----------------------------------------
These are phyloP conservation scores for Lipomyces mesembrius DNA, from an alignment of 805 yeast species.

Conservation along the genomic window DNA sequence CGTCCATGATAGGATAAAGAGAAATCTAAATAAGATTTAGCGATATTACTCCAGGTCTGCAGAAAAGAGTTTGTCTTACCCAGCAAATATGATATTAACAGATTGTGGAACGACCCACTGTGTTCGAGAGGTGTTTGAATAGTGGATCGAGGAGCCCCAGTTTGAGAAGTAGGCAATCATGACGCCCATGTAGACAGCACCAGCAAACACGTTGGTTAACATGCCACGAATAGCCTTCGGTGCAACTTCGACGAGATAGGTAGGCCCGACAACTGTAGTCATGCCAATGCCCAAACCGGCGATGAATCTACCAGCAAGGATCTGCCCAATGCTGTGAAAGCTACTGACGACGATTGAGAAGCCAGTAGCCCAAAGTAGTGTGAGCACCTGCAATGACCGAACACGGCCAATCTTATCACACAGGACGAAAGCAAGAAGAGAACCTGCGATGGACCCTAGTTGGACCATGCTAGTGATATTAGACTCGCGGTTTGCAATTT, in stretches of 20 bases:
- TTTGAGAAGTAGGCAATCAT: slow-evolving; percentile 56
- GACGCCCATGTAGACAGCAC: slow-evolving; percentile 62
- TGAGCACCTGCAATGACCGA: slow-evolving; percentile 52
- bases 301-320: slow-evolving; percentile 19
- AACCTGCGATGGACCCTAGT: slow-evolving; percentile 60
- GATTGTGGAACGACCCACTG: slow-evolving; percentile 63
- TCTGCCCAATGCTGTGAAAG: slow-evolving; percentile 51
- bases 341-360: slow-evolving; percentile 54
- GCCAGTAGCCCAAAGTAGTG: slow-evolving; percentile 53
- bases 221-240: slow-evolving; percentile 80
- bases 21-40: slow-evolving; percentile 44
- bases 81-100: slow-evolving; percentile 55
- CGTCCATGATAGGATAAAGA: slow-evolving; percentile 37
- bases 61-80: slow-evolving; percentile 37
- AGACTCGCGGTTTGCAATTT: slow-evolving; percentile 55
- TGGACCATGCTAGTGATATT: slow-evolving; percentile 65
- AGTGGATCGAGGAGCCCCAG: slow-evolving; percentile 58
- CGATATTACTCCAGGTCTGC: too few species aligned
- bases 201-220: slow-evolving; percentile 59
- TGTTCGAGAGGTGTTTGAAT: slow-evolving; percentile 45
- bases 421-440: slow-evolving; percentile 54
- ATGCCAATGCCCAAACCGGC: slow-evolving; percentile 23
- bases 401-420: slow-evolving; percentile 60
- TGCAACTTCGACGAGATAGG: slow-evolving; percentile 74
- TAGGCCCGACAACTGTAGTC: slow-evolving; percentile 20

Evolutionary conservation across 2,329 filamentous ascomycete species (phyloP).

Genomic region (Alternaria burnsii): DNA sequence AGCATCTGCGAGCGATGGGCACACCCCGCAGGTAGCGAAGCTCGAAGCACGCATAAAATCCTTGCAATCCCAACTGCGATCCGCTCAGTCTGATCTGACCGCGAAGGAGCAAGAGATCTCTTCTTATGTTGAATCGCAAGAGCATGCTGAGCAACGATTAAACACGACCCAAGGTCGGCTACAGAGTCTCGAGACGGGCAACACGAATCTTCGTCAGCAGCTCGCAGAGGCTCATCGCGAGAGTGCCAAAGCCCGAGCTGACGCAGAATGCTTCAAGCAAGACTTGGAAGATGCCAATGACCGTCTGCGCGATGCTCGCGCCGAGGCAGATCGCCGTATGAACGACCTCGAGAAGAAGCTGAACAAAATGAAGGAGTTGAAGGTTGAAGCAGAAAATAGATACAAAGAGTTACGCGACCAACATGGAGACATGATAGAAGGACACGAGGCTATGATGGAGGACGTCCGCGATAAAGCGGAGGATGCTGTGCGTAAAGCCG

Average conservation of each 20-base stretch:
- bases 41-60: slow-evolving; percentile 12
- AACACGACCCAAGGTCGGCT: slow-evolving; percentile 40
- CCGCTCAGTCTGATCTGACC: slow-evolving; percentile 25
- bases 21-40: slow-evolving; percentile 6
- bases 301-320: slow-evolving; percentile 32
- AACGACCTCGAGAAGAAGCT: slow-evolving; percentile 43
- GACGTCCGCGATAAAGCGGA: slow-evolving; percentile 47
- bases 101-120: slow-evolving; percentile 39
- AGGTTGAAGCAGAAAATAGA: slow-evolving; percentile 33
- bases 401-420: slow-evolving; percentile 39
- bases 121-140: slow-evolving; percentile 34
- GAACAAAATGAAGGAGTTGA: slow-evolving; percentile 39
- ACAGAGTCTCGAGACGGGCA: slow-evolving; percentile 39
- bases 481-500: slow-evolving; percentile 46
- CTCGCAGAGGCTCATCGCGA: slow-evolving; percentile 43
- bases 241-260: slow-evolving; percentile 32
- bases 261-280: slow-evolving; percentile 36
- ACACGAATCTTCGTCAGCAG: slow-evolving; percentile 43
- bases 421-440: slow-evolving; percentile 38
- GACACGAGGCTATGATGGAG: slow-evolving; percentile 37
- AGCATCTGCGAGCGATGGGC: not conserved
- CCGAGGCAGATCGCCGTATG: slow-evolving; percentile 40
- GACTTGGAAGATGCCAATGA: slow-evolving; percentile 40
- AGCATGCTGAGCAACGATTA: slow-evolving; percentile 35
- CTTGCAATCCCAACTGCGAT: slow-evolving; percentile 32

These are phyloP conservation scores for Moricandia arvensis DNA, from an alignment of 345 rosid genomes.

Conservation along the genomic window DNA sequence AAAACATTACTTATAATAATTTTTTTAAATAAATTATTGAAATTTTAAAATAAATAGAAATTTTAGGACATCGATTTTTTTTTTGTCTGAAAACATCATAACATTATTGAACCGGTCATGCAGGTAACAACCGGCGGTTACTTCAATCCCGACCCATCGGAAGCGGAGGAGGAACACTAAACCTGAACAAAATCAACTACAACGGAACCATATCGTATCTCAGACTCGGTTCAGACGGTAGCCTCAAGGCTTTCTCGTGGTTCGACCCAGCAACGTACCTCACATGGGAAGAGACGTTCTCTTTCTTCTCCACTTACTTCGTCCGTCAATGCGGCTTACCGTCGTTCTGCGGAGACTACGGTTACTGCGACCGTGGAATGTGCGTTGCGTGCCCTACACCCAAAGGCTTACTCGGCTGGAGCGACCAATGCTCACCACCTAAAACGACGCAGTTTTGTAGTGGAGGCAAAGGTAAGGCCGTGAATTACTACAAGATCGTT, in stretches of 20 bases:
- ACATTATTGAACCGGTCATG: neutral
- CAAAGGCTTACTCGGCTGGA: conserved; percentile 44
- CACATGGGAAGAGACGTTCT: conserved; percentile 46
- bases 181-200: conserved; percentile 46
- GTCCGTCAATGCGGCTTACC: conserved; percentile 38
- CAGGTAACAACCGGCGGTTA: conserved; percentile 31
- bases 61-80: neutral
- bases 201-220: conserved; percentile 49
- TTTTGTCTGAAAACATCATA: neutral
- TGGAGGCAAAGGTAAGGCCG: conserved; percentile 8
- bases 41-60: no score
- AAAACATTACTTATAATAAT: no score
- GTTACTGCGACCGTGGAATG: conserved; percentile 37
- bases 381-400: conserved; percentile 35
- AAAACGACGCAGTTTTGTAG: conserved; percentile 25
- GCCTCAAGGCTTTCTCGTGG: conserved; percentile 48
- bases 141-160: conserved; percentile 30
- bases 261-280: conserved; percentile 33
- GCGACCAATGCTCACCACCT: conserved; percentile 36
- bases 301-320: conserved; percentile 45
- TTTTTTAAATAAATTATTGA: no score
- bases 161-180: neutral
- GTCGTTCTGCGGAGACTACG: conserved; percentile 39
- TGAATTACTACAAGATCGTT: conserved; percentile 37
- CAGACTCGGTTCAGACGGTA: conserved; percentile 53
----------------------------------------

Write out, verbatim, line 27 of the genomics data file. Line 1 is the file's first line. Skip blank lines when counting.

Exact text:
- TAGGCCCGACAACTGTAGTC: slow-evolving; percentile 20